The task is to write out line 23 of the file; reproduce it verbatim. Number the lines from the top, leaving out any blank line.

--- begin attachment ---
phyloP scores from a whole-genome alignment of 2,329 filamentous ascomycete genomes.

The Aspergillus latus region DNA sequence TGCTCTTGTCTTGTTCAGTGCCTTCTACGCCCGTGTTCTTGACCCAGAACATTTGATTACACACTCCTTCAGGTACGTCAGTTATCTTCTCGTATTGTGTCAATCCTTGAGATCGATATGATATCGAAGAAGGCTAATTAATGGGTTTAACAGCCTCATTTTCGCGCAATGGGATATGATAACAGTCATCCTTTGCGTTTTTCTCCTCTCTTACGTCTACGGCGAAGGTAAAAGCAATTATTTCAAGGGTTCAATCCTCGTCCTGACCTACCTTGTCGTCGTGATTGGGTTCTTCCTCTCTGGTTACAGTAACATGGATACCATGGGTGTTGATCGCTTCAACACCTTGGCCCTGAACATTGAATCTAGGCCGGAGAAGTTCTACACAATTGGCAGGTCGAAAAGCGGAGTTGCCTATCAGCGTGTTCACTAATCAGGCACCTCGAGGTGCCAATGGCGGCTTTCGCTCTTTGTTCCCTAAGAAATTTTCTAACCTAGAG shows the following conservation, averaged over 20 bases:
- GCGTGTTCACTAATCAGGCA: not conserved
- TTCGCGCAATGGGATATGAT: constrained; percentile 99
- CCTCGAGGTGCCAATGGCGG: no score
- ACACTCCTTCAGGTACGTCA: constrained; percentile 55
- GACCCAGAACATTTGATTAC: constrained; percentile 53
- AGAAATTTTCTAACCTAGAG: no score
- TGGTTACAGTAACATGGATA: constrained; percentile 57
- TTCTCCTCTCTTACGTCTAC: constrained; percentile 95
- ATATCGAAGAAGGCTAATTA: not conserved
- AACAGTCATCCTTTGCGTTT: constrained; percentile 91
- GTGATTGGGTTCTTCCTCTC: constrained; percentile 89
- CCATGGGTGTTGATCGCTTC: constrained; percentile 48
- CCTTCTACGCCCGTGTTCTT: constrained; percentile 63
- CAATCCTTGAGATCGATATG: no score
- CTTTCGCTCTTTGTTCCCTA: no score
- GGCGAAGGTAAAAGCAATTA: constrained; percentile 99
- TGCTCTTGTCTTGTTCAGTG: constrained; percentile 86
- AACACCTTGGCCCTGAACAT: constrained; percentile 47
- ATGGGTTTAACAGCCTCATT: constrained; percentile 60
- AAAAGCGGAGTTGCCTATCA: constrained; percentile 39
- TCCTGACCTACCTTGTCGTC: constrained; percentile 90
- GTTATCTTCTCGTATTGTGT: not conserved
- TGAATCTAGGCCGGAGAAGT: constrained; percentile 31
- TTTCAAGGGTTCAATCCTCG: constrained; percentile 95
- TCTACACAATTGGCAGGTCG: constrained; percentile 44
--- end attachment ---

- TCCTGACCTACCTTGTCGTC: constrained; percentile 90